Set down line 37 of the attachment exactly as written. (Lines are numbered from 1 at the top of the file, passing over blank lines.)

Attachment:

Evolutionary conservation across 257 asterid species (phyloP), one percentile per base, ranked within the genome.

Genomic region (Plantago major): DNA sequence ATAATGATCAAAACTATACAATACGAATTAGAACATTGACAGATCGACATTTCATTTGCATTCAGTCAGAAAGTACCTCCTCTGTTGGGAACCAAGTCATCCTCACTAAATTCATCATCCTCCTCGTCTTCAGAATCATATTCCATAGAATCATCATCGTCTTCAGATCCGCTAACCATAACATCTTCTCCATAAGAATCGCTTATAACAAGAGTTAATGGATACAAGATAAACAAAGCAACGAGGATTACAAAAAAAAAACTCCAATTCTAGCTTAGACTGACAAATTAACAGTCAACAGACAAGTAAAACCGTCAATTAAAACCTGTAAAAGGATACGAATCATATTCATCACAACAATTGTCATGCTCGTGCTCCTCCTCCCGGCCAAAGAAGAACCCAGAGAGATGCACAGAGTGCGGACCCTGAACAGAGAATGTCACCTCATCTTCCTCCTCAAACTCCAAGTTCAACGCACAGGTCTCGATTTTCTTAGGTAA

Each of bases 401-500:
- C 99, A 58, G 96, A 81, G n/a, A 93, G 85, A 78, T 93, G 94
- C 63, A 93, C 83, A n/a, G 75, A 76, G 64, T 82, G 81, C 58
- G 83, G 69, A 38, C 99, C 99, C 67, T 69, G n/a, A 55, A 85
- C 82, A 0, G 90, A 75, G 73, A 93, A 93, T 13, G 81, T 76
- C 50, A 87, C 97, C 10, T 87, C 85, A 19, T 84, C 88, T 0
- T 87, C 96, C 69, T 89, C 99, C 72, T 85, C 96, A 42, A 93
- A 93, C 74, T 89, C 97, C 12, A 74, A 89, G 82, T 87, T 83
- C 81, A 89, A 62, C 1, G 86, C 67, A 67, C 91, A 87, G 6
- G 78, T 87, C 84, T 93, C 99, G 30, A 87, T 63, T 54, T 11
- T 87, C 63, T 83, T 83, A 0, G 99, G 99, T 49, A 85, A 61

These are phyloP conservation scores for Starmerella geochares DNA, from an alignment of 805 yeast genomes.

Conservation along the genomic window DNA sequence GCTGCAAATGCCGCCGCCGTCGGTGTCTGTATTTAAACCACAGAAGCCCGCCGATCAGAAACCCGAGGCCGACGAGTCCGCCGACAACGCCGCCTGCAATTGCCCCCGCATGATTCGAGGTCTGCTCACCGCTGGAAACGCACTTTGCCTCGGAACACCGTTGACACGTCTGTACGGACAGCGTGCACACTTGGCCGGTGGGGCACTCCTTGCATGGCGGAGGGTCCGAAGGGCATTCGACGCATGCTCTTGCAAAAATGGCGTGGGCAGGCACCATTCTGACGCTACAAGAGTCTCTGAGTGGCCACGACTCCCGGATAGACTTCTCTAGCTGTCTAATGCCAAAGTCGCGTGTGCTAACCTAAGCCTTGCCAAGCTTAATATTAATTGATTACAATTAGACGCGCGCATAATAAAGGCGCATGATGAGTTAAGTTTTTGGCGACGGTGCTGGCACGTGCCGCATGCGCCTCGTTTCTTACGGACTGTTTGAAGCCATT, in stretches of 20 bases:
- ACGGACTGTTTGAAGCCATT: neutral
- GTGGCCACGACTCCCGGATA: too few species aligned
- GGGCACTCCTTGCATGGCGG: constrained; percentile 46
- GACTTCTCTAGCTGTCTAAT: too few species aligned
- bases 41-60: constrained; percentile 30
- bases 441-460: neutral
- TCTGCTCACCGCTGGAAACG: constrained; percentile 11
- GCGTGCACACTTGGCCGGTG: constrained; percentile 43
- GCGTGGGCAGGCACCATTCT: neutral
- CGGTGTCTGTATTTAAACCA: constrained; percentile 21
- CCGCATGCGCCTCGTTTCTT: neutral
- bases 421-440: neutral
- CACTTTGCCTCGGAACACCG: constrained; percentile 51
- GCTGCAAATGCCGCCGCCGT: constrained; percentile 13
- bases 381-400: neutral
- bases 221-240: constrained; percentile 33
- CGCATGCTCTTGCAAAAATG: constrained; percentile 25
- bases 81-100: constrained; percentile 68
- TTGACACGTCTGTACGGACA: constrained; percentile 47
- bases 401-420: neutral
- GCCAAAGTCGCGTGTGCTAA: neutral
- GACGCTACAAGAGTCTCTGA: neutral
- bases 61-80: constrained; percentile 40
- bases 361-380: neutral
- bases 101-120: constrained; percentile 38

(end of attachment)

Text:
- GACGCTACAAGAGTCTCTGA: neutral